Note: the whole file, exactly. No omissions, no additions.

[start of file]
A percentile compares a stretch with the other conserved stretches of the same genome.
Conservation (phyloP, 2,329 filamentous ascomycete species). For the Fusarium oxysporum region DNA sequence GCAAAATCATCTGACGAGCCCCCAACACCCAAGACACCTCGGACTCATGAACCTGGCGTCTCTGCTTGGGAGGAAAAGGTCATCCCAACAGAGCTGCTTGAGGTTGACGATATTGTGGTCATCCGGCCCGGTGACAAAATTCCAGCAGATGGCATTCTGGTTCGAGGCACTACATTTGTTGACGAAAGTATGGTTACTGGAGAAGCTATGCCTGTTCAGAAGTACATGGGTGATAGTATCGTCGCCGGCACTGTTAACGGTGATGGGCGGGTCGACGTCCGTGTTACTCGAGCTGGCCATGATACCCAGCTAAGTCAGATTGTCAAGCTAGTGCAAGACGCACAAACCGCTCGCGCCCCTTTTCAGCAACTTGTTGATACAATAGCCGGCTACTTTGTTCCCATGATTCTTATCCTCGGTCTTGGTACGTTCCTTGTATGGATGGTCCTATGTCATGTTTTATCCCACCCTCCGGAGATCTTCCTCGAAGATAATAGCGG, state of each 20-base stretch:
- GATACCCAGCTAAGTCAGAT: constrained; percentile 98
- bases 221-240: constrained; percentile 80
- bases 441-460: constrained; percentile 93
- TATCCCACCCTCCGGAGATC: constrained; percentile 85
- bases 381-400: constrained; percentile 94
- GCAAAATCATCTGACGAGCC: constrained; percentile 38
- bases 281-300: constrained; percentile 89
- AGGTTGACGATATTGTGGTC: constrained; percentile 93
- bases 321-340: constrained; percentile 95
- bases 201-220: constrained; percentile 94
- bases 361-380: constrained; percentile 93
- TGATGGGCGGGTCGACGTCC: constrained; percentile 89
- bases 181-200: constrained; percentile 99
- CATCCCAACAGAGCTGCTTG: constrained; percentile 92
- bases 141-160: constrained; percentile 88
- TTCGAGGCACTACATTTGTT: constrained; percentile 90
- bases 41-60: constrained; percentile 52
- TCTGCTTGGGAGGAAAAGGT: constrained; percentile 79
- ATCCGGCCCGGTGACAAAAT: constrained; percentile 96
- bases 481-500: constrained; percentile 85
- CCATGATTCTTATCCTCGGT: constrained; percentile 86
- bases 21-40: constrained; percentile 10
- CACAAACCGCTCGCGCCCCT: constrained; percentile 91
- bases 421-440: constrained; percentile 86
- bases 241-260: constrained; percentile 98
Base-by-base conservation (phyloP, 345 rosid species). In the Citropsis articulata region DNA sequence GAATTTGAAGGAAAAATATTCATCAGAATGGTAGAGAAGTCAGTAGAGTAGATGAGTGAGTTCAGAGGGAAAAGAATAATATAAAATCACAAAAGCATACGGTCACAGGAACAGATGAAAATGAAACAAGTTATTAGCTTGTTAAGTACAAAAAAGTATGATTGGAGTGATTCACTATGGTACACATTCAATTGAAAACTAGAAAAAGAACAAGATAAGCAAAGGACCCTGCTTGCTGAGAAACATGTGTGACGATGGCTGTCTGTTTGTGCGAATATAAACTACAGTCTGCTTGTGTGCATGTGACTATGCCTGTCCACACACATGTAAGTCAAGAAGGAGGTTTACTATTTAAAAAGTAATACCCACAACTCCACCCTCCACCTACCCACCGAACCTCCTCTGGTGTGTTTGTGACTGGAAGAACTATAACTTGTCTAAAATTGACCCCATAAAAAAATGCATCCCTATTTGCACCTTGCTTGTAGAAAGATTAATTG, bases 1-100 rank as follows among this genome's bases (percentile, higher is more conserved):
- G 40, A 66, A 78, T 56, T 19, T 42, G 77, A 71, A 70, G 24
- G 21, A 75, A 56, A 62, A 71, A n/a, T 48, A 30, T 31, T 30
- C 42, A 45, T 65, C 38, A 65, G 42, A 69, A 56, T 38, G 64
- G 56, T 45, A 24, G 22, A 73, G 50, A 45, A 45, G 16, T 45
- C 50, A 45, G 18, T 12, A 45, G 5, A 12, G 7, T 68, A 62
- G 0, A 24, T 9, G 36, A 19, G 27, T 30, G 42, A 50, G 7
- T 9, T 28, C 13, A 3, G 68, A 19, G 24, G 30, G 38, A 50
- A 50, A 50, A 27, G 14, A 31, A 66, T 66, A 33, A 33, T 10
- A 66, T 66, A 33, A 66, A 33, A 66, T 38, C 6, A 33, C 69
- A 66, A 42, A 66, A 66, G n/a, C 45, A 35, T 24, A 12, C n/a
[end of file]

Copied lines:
A percentile compares a stretch with the other conserved stretches of the same genome.
Conservation (phyloP, 2,329 filamentous ascomycete species). For the Fusarium oxysporum region DNA sequence GCAAAATCATCTGACGAGCCCCCAACACCCAAGACACCTCGGACTCATGAACCTGGCGTCTCTGCTTGGGAGGAAAAGGTCATCCCAACAGAGCTGCTTGAGGTTGACGATATTGTGGTCATCCGGCCCGGTGACAAAATTCCAGCAGATGGCATTCTGGTTCGAGGCACTACATTTGTTGACGAAAGTATGGTTACTGGAGAAGCTATGCCTGTTCAGAAGTACATGGGTGATAGTATCGTCGCCGGCACTGTTAACGGTGATGGGCGGGTCGACGTCCGTGTTACTCGAGCTGGCCATGATACCCAGCTAAGTCAGATTGTCAAGCTAGTGCAAGACGCACAAACCGCTCGCGCCCCTTTTCAGCAACTTGTTGATACAATAGCCGGCTACTTTGTTCCCATGATTCTTATCCTCGGTCTTGGTACGTTCCTTGTATGGATGGTCCTATGTCATGTTTTATCCCACCCTCCGGAGATCTTCCTCGAAGATAATAGCGG, state of each 20-base stretch:
- GATACCCAGCTAAGTCAGAT: constrained; percentile 98
- bases 221-240: constrained; percentile 80
- bases 441-460: constrained; percentile 93
- TATCCCACCCTCCGGAGATC: constrained; percentile 85
- bases 381-400: constrained; percentile 94
- GCAAAATCATCTGACGAGCC: constrained; percentile 38
- bases 281-300: constrained; percentile 89
- AGGTTGACGATATTGTGGTC: constrained; percentile 93
- bases 321-340: constrained; percentile 95
- bases 201-220: constrained; percentile 94
- bases 361-380: constrained; percentile 93
- TGATGGGCGGGTCGACGTCC: constrained; percentile 89
- bases 181-200: constrained; percentile 99
- CATCCCAACAGAGCTGCTTG: constrained; percentile 92
- bases 141-160: constrained; percentile 88
- TTCGAGGCACTACATTTGTT: constrained; percentile 90
- bases 41-60: constrained; percentile 52
- TCTGCTTGGGAGGAAAAGGT: constrained; percentile 79
- ATCCGGCCCGGTGACAAAAT: constrained; percentile 96
- bases 481-500: constrained; percentile 85
- CCATGATTCTTATCCTCGGT: constrained; percentile 86
- bases 21-40: constrained; percentile 10
- CACAAACCGCTCGCGCCCCT: constrained; percentile 91
- bases 421-440: constrained; percentile 86
- bases 241-260: constrained; percentile 98
Base-by-base conservation (phyloP, 345 rosid species). In the Citropsis articulata region DNA sequence GAATTTGAAGGAAAAATATTCATCAGAATGGTAGAGAAGTCAGTAGAGTAGATGAGTGAGTTCAGAGGGAAAAGAATAATATAAAATCACAAAAGCATACGGTCACAGGAACAGATGAAAATGAAACAAGTTATTAGCTTGTTAAGTACAAAAAAGTATGATTGGAGTGATTCACTATGGTACACATTCAATTGAAAACTAGAAAAAGAACAAGATAAGCAAAGGACCCTGCTTGCTGAGAAACATGTGTGACGATGGCTGTCTGTTTGTGCGAATATAAACTACAGTCTGCTTGTGTGCATGTGACTATGCCTGTCCACACACATGTAAGTCAAGAAGGAGGTTTACTATTTAAAAAGTAATACCCACAACTCCACCCTCCACCTACCCACCGAACCTCCTCTGGTGTGTTTGTGACTGGAAGAACTATAACTTGTCTAAAATTGACCCCATAAAAAAATGCATCCCTATTTGCACCTTGCTTGTAGAAAGATTAATTG, bases 1-100 rank as follows among this genome's bases (percentile, higher is more conserved):
- G 40, A 66, A 78, T 56, T 19, T 42, G 77, A 71, A 70, G 24
- G 21, A 75, A 56, A 62, A 71, A n/a, T 48, A 30, T 31, T 30
- C 42, A 45, T 65, C 38, A 65, G 42, A 69, A 56, T 38, G 64
- G 56, T 45, A 24, G 22, A 73, G 50, A 45, A 45, G 16, T 45
- C 50, A 45, G 18, T 12, A 45, G 5, A 12, G 7, T 68, A 62
- G 0, A 24, T 9, G 36, A 19, G 27, T 30, G 42, A 50, G 7
- T 9, T 28, C 13, A 3, G 68, A 19, G 24, G 30, G 38, A 50
- A 50, A 50, A 27, G 14, A 31, A 66, T 66, A 33, A 33, T 10
- A 66, T 66, A 33, A 66, A 33, A 66, T 38, C 6, A 33, C 69
- A 66, A 42, A 66, A 66, G n/a, C 45, A 35, T 24, A 12, C n/a